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Historica Research and Records

Formerly DigitalCambria.com

The Historica Research and Records PA Death Index

UPDATE: 27,000+ Names added 11/15/16

Click HERE to search the index


County Codes
Place Names
Hospital Codes

A Brief History of Pennsylvania Death Records

Pennsylvania has three different groups of death records. The first collection of records was maintained by the Register of Wills of each county from 1852 to 1854. Records exist only for 49 of the counties in existence at the time. The information included in the records is fairly extensive and can include the dates and places of birth and death, names of the deceased’s parents, children and spouse, place of burial and other facts pertinent to genealogical and historical researchers.  The indexes and certificates for this time period are available from the Pennsylvania State Archives. Ancestry.com also provides access to images of this collection.

In 1893 the Orphans’ Courts of each county began keeping death registers that included name, date and place of death, age, cause of death, burial location, and, in the case of children, the names of the parents. These registers do not contain a complete list of deaths in each county and the accuracy of each record varies. The deaths in Cambria County, for example, were collected by the local tax collectors and reported to the clerk throughout the year. Historica Research offers indexes to several of these county registers and provides digital images for a fee. The registers were kept through 1905/1906 (some as late as 1907).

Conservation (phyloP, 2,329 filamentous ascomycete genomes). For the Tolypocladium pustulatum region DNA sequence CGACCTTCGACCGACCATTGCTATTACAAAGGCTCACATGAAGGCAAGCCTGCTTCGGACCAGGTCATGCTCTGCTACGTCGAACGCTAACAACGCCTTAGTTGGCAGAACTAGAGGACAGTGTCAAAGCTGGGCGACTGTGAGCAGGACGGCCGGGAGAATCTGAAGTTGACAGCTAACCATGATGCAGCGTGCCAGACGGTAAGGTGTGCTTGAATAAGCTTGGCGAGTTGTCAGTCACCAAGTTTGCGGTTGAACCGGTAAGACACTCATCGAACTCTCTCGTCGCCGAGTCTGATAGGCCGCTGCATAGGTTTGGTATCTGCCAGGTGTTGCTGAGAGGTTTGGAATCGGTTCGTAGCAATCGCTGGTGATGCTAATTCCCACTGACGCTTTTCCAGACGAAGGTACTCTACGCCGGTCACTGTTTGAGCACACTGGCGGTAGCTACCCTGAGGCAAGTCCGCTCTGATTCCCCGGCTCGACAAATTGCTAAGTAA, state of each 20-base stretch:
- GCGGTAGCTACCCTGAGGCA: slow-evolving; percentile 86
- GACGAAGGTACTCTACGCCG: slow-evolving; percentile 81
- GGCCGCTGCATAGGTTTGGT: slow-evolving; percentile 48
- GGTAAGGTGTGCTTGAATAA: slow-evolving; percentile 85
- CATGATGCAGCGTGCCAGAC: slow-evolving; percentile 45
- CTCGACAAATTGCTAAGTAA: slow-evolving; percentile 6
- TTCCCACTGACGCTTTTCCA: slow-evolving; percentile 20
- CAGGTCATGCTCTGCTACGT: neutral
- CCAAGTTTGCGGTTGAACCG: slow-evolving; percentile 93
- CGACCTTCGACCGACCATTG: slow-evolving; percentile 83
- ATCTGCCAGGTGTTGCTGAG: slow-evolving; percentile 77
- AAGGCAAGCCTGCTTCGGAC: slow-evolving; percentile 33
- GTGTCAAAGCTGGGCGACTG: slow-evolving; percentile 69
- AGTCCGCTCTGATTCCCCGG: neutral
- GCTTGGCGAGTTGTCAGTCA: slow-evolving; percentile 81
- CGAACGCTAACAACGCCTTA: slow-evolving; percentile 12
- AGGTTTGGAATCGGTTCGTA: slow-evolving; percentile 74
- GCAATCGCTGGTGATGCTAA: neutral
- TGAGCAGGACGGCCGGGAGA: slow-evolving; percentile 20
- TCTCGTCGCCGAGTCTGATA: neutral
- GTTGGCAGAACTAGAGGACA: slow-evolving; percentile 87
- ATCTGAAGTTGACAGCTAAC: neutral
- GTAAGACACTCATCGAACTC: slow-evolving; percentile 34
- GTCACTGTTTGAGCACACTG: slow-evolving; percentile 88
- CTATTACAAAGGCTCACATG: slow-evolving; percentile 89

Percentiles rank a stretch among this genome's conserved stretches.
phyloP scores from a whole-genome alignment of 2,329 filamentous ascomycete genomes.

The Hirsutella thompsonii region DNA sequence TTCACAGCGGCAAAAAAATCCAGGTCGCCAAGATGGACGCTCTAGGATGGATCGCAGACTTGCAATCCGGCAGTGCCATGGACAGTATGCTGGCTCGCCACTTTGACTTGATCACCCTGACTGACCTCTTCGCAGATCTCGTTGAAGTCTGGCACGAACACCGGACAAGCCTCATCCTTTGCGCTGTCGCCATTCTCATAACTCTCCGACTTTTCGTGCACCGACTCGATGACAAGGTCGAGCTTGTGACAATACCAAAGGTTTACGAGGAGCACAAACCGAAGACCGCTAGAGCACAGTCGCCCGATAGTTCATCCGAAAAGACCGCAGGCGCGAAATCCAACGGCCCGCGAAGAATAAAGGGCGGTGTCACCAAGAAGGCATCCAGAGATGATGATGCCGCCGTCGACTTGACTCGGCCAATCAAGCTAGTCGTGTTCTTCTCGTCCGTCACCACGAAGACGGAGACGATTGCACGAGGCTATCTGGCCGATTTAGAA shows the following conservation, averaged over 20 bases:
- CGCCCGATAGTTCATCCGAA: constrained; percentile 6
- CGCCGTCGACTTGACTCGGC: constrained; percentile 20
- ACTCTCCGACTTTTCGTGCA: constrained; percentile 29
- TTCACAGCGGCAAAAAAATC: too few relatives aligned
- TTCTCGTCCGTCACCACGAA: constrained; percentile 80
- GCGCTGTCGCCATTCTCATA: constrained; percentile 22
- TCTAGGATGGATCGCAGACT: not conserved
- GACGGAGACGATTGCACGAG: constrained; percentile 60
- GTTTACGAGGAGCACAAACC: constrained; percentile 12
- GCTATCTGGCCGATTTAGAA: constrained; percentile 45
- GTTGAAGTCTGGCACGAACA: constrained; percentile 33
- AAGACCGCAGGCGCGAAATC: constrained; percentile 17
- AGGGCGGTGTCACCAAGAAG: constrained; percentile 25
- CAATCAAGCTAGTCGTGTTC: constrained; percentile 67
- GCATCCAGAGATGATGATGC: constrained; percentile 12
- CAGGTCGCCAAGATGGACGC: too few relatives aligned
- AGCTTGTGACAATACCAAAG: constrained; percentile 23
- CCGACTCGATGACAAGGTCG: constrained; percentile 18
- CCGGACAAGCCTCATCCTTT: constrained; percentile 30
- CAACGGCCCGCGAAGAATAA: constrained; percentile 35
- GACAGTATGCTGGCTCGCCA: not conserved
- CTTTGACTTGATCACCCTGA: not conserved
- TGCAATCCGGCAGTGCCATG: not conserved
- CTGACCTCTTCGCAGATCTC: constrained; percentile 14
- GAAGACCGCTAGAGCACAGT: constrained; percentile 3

The Commonwealth required mandatory reporting of deaths beginning in1906 assigning the Department of Health to maintain the official records. Pennsylvania death certificates are closed until 50 years after the date of death.  The State Archives has provided indexes to the available records.

 

About the Historica Research and Records PA Death Index

Not too long ago, DigitalCambria began a searchable index to the publicly available death records. The project was conceived to provide researchers with easier access to these records. The project takes the entries from the printed indexes offered by Pennsylvania and transforms them into a searchable database.

The State Archives has provided printed indexes to the death certificates from 1906 through 1965. The indexes are presented in hundreds of pdf files. Some of the indexes are presented in alphabetical order according the decedent’s surname while certain years are sorted by soundex code. The two systems are discussed separately.

Alphabetical Indexes
The files from 1906 through 1919 are copies of what appear to be typewritten lists. The indexes for these years contain the name of the deceased, state file number, place of death (either the county or a municipality name), and the date of death. The indexes for 1925 to 1929 are in the same format. Many of the pages are difficult to read. The lists provided for 1920 through 1924 and 1930 to 1951 are arranged by soundex code.

The easier alphabetically sorted lists return in 1952. From ’52 through 1955 the pdfs contain simple computer printouts that contain the deceased’s name, place of death, county code, date, and certificate number (file number). The format is the same from 1956 through 1958 though the printout is a little more modern. The county codes were renumbered in 1957. The modern layout continues through the 1965 indexes. In 1959, hospital codes were added to the indexes when an institution was included on the death certificate.

Soundex Indexes
The indexes from 1920 to 1924 and 1930 to 1951 are sorted by soundex code. The books from 1920 to 1923 and 1935 and 1936 are made more difficult to read as they are strips of microfilm taped to sheets of paper. The images are negative – black background and white type.  The indexes provide the essential info: name, soundex code, file number, and place of death –again, either the county or municipality name.